As I unpack the latest delivery, I discover it contains a strange assortment of foodstuffs and other supplies that aren’t really appropriate for a castaway on a Pacific isle who has been marooned for several weeks. A chocolate bar in the shape of a Jewish star makes no sense to me, but I eat ravishingly until the star is no more and only a chunky hexagon is left in the middle. A peppermint swastika is included. I break off its arms and suck on them as if taking in marrow from a bone joint. Among other peculiarities is a comic book, vividly drawn, showing Eva Braun going down on Hitler’s dick which is sketched as if as lean as a drummer’s stick. The most fascinating candy is a little white paper bag filled with licorice Hitler mustaches, serrated and bite-size, rather good and gummy. There also are salt tablets (which are helpful, realistic and sane, given my condition), a liter of delicious water, American bubble gum, a polo shirt that reads “GAS” on the back (as I put it on, I wonder if it’s a command or noun), a deck of pornographic playing cards (a really good companion) that mostly show bare-assed Nazis giving blow-jobs to one another. Quite distracting while playing solitaire on the sand.
I go the meat down at last by mostly swallowing it. I couldn’t savor it; that’s beyond me. I’m “amazed” that a barrack cellmate chews it. It’s not intellect, rules, values, essential humanity that separate us while we sup. I cannot say what makes me swallow without tasting, and yet he devours with relish. I suppose he’s one of those men who comfortably piss right into toilet water while I skirt the edges of the bowl. Style, I think. Or the very way we face life. Perhaps I’m a doily and he is the end table. I imagine if I had a napkin, well-mannered as I am, I would clean around my mouth.
As I’m swallowing the mortal morsel, the water seems warm as syrup or blood, and I wade in, entering it like a sea otter, swimming out a few yards, turning, and heading back to shore. The taste in my mouth has been replaced, thankfully, by sea water, and it’s refreshing. I can swallow comfortably now, the salt spotting the back of my throat. I leave the water and lay down on the wet sands. Above I hear again Saint-Exupery and his Sopwith flying by. He reaches out of his cockpit, only fifty feet or so above me. A very tiny box floats down from his unclenched gloved fist, held aloft with a miniature silk parachute emblazoned with a huge Jewish star.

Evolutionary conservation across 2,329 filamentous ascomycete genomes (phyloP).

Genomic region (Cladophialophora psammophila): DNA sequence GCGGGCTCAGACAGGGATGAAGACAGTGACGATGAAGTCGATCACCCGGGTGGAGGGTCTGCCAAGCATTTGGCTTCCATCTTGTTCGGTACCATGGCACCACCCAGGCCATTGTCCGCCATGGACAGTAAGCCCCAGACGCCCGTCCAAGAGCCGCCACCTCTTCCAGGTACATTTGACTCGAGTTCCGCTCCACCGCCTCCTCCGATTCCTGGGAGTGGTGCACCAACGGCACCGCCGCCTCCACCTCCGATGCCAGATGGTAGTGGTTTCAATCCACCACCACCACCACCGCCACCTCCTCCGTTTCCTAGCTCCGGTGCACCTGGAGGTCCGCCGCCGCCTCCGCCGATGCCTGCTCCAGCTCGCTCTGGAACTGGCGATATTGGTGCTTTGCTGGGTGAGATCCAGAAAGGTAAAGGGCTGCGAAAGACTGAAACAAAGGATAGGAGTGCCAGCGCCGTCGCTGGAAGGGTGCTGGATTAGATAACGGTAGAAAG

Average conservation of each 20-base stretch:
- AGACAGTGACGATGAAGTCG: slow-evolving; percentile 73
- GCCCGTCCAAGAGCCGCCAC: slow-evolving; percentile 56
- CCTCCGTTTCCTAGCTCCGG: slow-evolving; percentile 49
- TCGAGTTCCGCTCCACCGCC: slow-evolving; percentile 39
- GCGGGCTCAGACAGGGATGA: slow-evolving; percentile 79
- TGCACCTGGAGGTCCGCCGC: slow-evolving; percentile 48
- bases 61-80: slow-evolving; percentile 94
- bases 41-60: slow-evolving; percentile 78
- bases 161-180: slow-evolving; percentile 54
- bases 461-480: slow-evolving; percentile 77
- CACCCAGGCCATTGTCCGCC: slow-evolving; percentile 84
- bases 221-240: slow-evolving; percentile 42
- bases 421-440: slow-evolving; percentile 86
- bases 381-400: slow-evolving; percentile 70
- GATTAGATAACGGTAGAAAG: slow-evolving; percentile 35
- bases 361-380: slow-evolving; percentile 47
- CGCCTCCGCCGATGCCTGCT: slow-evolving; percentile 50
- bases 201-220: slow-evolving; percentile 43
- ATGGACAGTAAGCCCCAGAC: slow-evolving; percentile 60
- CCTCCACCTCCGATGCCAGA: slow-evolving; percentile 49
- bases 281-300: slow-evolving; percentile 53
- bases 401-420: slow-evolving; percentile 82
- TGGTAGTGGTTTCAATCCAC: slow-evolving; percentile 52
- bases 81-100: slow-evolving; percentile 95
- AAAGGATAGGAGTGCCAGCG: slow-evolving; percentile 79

Getting up, I sprint over to the landing, unwrap the box’s packing paper and find several toothpicks. Although Saint-Exupery has not chosen to rescue me, toothpicks are a thoughtful touch, given the circumstances.
“So, you’re eating your own, Ginsburg, you yid bastard.”
I say nothing, head down, beyond mortal shame.
“Have you and the yid gang decided how good it was?”
I say nothing. I have no remorse anywhere on my person.
“When I have a moment after duty, I’ll see if the canteen has an after dinner mint for you.”
Laughing, the blochfuhrer strides off.
I’m in my archipelago tonight. I needn’t be rescued, ever. I’m again on Ginsburg Island. What was left over I devour, less ashamed now. The coconut milk is pleasant with the meal. I get up from my lean-to. I go down the mild slope to the beach. I watch the waves’ redundancy. I see driftwood: like me. Abandoned shells are splintered shards, and crabs scamper away. Avoiding what is inside me, what I’ve proven myself capable of, what died within shadows, I know I’ve transgressed. Why survive my island if what I am isn’t worth surviving?
Saint-Exupery is flying again. His Sopwith flies by, buzzing. I can almost make out his face, and when I look sharply, I see the one I’ve eaten. As the plane banks to the left, I run after it as another gift drops. I’m depressed when I see that this parachute has a skull and bones on it. Rushing over to my new treasure, I open it to discover a wooden plaque. It is a Yiddish curse: “A klog dir in boykh” (“May there be a lament in your belly”). Something tells me inwardly that Saint-Exupery will no longer look after me. The flights of the Sopwith Camel will stop.
I truly lament.